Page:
Farm Progress is part of the Informa Markets Division of Informa PLC

This site is operated by a business or businesses owned by Informa PLC and all copyright resides with them. Informa PLC's registered office is 5 Howick Place, London SW1P 1WG. Registered in England and Wales. Number 8860726.

A florist and a farmer are a lot alike

HOMONSTOCK/Getty Images heart against burlap background
BUSY SEASON: The months leading up to Valentine’s Day are often the busiest for the nation’s floral shops. The frustrations and concerns are similar to farmers — price, labor and transportation.
College Farmer: Surviving a hectic Valentine’s Day at a floral shop offers surprising similarities to farming.

This time of year is known for its not-so-welcome colder temperatures, stronger winds and wintry precipitation. Many farmers are preparing for the birth of new animals and looking ahead to spring planting. For me, however, it’s special for a different reason — it marks the beginning of Valentine’s season.

While earning my college degree at the University of Missouri, I worked for 2½ years at a student-run retail floral shop on campus known as Tiger Garden. It enabled countless students, like me, to gain valuable hands-on experiences.

Now, during the months of January and February, it was essentially “all hands on deck,” as the shop was completely transformed and filled with fresh flowers, plush stuffed animals, candy, and lots of red, pink and white. I’ve since come to enjoy the hustle and bustle, but it took some getting used to — and overcoming a steep learning curve.

Try a new job

My first day on the job was at the beginning of February, just a couple weeks before the big day. I was encouraged to jump in with both feet and lend a hand wherever needed. I quickly realized, however, that I knew very little about the floral industry.

Nothing could have quite prepared me for the multitude of knowledge and skills I needed to quickly acquire. Nevertheless, I eventually became more comfortable through learning alongside some pretty talented and well-versed individuals.

Needless to say, I will never view Valentine’s Day in the same light as I did before working in a floral shop. Although the floral and agricultural industries may seem fairly distinct, I was surprised to discover a few key connections between the two.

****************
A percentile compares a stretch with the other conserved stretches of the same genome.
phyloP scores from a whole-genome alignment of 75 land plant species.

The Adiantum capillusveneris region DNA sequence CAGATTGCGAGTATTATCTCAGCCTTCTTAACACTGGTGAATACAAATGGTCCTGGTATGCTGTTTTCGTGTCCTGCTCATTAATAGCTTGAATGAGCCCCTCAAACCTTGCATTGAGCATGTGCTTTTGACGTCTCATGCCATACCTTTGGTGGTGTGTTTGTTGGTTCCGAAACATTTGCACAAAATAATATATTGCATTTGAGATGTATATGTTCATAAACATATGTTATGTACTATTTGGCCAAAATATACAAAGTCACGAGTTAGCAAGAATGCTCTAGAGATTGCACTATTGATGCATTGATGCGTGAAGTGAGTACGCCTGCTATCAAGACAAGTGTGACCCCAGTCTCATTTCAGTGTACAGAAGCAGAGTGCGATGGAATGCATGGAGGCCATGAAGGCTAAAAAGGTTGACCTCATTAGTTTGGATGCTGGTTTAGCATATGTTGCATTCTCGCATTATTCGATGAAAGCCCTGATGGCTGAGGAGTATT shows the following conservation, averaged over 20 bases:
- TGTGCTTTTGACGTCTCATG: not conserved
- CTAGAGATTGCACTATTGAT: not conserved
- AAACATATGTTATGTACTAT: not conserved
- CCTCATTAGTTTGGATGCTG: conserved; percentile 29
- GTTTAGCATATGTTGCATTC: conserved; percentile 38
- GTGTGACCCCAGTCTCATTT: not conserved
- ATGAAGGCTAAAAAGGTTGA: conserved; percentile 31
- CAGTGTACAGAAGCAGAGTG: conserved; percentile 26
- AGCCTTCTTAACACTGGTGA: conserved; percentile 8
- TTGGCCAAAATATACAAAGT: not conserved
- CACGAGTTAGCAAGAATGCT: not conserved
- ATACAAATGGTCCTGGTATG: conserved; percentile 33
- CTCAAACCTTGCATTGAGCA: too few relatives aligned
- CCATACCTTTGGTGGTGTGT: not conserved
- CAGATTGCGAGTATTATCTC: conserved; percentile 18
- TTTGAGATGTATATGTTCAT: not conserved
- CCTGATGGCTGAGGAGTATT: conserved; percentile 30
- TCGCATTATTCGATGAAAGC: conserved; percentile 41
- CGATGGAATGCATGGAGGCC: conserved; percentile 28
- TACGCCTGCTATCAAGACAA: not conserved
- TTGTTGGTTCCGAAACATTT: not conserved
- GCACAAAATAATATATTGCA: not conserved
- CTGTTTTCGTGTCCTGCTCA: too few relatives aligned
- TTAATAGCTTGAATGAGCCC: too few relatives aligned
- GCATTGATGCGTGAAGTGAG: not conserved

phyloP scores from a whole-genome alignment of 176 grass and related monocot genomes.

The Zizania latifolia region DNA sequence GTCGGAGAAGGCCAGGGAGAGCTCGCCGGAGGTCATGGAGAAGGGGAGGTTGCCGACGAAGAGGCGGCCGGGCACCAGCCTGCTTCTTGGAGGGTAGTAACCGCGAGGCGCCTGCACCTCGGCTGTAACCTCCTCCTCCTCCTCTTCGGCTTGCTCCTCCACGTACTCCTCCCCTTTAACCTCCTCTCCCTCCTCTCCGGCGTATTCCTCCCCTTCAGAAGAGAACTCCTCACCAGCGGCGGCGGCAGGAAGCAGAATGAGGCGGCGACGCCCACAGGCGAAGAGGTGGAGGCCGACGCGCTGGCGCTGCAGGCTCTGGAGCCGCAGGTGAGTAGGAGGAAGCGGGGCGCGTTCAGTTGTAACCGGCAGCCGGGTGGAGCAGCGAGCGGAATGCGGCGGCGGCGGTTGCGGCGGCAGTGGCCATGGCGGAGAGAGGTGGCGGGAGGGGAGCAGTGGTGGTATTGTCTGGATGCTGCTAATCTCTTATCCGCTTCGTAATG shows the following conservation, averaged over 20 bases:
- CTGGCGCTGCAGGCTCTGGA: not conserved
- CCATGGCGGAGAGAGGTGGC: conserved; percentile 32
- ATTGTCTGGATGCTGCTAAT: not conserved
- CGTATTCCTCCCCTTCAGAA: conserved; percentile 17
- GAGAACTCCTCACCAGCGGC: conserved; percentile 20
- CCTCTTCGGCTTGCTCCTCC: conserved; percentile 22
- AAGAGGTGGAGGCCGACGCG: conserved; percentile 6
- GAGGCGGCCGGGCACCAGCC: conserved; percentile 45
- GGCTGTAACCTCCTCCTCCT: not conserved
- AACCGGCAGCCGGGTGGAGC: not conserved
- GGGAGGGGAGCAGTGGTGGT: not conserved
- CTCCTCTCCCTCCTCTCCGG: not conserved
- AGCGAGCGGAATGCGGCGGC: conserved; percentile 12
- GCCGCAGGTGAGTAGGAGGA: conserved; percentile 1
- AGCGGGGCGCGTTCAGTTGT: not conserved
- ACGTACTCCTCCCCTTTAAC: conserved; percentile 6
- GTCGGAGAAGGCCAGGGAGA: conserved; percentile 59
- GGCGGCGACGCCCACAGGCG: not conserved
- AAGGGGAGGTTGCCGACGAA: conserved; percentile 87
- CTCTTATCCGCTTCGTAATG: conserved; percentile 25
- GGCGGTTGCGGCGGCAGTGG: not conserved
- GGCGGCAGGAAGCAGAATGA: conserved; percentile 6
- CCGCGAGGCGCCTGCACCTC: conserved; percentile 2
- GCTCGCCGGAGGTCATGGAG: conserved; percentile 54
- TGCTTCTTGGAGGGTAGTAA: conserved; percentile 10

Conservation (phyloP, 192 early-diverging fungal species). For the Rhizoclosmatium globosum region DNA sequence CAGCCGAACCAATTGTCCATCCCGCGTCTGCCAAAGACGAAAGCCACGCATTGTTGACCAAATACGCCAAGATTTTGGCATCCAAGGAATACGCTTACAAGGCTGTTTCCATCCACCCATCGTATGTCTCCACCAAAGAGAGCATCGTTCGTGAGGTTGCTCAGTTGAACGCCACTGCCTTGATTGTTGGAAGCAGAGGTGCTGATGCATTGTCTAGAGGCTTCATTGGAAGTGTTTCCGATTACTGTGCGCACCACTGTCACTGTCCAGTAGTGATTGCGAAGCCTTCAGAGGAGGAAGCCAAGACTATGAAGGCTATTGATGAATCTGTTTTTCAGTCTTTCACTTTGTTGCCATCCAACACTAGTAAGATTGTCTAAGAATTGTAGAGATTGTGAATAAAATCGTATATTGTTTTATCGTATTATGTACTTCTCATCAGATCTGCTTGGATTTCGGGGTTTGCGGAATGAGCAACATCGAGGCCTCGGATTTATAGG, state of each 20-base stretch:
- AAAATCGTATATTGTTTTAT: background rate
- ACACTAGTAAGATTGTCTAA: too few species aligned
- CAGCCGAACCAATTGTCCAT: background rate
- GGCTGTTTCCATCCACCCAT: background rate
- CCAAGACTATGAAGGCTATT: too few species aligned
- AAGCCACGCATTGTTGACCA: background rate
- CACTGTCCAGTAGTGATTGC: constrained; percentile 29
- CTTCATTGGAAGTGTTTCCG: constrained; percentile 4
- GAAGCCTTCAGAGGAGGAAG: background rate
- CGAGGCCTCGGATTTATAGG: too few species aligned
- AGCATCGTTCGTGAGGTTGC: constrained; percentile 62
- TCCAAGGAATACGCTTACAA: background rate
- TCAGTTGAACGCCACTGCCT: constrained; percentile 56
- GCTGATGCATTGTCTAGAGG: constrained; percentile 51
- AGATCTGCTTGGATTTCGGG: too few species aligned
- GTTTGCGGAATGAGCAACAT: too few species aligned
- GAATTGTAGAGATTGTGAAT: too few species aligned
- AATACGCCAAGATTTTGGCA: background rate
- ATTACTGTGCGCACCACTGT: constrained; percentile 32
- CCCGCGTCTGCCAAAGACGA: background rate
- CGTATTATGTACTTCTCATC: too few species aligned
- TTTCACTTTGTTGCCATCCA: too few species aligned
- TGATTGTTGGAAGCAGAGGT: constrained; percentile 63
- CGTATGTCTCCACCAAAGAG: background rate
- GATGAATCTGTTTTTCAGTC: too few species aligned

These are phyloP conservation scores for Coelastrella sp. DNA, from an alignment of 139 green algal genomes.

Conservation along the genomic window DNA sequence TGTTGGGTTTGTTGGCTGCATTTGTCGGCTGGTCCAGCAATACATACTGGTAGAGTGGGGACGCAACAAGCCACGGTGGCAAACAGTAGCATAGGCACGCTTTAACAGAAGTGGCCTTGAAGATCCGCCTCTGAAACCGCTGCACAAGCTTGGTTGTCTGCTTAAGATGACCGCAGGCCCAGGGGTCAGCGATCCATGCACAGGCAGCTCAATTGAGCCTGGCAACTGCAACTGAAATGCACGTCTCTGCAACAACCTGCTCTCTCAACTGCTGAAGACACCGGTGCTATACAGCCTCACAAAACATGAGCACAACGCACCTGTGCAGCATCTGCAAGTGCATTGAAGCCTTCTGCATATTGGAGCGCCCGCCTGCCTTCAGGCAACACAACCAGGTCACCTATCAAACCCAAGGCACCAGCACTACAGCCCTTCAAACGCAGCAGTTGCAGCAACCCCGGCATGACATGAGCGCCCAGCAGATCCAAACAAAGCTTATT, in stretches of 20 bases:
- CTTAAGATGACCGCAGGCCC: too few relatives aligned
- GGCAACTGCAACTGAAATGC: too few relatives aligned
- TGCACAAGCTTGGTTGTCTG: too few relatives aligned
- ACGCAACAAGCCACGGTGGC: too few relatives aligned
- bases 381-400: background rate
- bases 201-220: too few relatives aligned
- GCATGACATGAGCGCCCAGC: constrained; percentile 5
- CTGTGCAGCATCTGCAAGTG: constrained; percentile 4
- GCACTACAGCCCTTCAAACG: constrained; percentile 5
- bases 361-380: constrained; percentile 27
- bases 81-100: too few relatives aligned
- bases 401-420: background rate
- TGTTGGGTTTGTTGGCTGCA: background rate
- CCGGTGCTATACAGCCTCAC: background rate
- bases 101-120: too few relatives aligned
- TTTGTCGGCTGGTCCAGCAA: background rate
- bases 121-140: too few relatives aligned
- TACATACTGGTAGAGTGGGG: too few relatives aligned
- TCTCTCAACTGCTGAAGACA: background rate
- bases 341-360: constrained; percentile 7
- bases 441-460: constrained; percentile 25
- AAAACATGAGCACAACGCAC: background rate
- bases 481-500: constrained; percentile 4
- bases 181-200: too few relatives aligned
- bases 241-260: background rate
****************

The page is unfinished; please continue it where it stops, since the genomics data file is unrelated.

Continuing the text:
Realize similarities in careers

First, everyone at the shop was part of the same team, but our roles and responsibilities varied. Some specialized in handling logistics, while others designed arrangements, processed orders or interacted directly with customers. Within the agricultural realm, some work with crops or livestock, yet there are also additional opportunities to serve in other capacities.

Second, each floral shop executes Valentine’s Day differently, similarly to how each producer’s operation is unique based on its areas of specialty. Yet overall, both industries strive to create quality products and services for their end consumers to enjoy.

Third, just as the agricultural industry faces misperceptions, I discovered there is also quite a bit the everyday individual may not know about floriculture. For example, I was surprised to learn the retail price of fresh flowers is affected by a multitude of factors, including the intensive time, labor and production steps required to transport them to their final destination, all of which are heightened around Valentine’s Day.

Through acknowledging and addressing preconceived notions, I ultimately deepened my appreciation and understanding — something we, as agriculturists, also seek through advocating and engaging with consumers.

Lastly, there are incredible impacts and benefits of shopping local. Perhaps my all-time favorite aspect of Valentine’s Day is the incredible amount of support our shop received from people and businesses within the community of Columbia, Mo. Whether you’re buying flowers, meat or other products, find those close to your hometown or state and show them some love year-round!

Take a chance

While being raised on my family’s farm, it was easy to focus on just our agriculture world. However, it is good to step outside every now and again to see other occupations. You’ll likely find more similarities than you thought.

I never imagined winding up as a florist-in-training, but I’m so glad I did. Looking back, applying for and accepting that job is one of the best decisions I’ve made. In addition to strengthening soft skills that will directly translate into other areas of life, including my future career, I will always have fond memories of “surviving” the craziness that is Valentine’s Day in a floral shop.

Quinlan graduated from the University of Missouri College of Agriculture, Food and Natural Resources with a degree in agriculture education, communications and leadership. She is pursuing her master’s degree at Oklahoma State University. Contact her at lauren.quinlan@okstate.edu.

Hide comments
account-default-image

Comments

  • Allowed HTML tags: <em> <strong> <blockquote> <br> <p>

Plain text

  • No HTML tags allowed.
  • Web page addresses and e-mail addresses turn into links automatically.
  • Lines and paragraphs break automatically.
Publish